Digital witness and human rights: the Nuezca case

In December 2020, a police officer surrendered himself to authorities to be charged with the murder of a mother and her son in Tarlac province, north of the Philippine capital Manila. Elsewhere in the world, such an occurrence would have been an ordinary non-event, showing the normal functioning of the criminal justice system. But in Duterte’s Philippines, an aggressive police-led War on Drugs envelops society. There is impunity for extrajudicial killings (EJKs) which is secured through explicit encouragement of such killings by the President himself who has furthermore vowed to protect his security forces. Human rights organisations point to tens of thousands of drug-related extrajudicial killings at the hands of police and vigilantes, and perpetrators of these killings are very rarely prosecuted, much less do they surrender and face up to the legal consequences of their acts. The administration is vociferous in its rhetoric against human rights for criminals, critics and unwanted others. Thus, Filipino civil society is hard-pressed to find effective ways to protect people from being extrajudicially killed, often relying on the lifeline provided by international supporters.

The incident in Tarlac holds valuable lessons about involving ordinary people and the use of commonplace digital technology in the work of exposing abuse—lessons which Filipino civil society can benefit from. Indubitably, what was different in the Tarlac incident was that the killings were recorded on video by a witness; most killings, in contrast, though sometimes reported in the media, are never recorded in this way. The graphic footage, taken by a relative of the victims who was in the vicinity of the incident using her cellphone camera, shows the off-duty policeman Jonel Nuezca and his young daughter arguing with the mother and son, Sonya and Frank Gregorio, within the Gregorios’ property. The daughter screamed at the Gregorios saying “My father is a policeman!” before Nuezca shot the Gregorios at close range, in the presence of his daughter and the Gregorios’ relatives and guests. The footage circulated in social media, provoking outrage among its viewers. Public criticism was widespread enough to reach the attention of government and prompt Duterte’s officials to acknowledge that the conduct of the off-duty policeman in this case was unacceptable. While claiming that this was an “isolated incident”, officials vowed to charge and punish the policeman.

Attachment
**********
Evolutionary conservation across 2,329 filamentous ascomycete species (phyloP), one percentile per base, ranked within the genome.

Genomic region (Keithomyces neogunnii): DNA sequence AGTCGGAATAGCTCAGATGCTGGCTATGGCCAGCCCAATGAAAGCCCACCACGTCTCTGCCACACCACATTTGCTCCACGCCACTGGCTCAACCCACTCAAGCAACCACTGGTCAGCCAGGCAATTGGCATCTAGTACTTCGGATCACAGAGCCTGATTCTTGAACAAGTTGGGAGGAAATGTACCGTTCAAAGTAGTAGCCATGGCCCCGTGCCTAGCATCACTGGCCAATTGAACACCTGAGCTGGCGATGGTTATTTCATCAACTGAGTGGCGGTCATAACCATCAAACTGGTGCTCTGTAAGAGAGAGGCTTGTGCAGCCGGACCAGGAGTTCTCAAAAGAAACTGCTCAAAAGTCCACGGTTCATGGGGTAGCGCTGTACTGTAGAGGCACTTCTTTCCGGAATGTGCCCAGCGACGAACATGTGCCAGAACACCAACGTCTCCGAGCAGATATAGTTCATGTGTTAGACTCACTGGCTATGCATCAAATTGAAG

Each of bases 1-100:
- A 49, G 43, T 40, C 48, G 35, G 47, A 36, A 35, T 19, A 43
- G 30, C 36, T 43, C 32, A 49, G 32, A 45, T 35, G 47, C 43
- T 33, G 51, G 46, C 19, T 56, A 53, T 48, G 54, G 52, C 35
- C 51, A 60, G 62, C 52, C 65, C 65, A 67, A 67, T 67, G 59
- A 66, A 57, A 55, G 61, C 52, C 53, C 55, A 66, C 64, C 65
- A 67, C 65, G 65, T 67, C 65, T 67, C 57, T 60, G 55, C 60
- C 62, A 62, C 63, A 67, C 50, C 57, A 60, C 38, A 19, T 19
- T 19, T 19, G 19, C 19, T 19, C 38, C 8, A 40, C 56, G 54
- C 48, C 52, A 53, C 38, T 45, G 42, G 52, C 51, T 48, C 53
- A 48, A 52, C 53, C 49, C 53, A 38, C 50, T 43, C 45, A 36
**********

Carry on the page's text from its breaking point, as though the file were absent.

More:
Video evidence and documentation of police abuse

The Philippine’s War on Drugs is arguably among the most aggressive anti-drugs campaigns in the world today, targeting predominantly street-level peddlers and drug users among ordinary people, rather than big-time suppliers. The Philippine government admits that thousands have been killed, and scholars estimate that a more accurate number could be up to three times the official figures. Filipino and international organisations have documented EJKs in Duterte’s War on Drugs largely based on testimonies, official documents and media reports. (See, e.g., The Drug Archive) They have helpfully preserved evidence and provided information to Philippine courts as well as to the United Nations and the International Criminal Court to build a case for the investigation and prosecution of human rights violations and international crimes in the Philippines.

Duterte has so far met efforts at documenting EJKs with denial, disinformation and virulent attacks against human rights and their advocates, including human rights organisations, judges, the UN special rapporteur and the ICC prosecutor. The government’s messaging in general has been very aggressive and intolerant of dissenting views, and is known to be backed up by a sophisticated disinformation industry and trolling machinery that work to cow society into silence or acquiescence towards violence and embolden illiberal attitudes. (The consumption of fake news and the mass uptake of post-truth communicative strategies are particularly effective in the Philippines, given its decrepit information infrastructure and lack of regulations.) There is a widespread perception encouraged by surveys that Duterte enjoys the support, even admiration, of the Filipino public. This has heartened Duterte to adopt increasingly draconian measures to consolidate his rule, such as the amendment to the anti-terrorism law.

Given this context, it would seem that Filipinos are indifferent towards killings and abuse of power. This is, however, untrue. Police abuses have sometimes energised wide segments of Philippine society. In 2017, the killing of 17-year old Kian delos Santos in Caloocan City, Metro Manila sparked public outrage that forced authorities to conduct an investigation and file suits. Like in the killings of the Gregorios in Tarlac, video footage recorded by village government CCTV showing Kian being dragged by police circulated widely in social media. It made denial very difficult for authorities.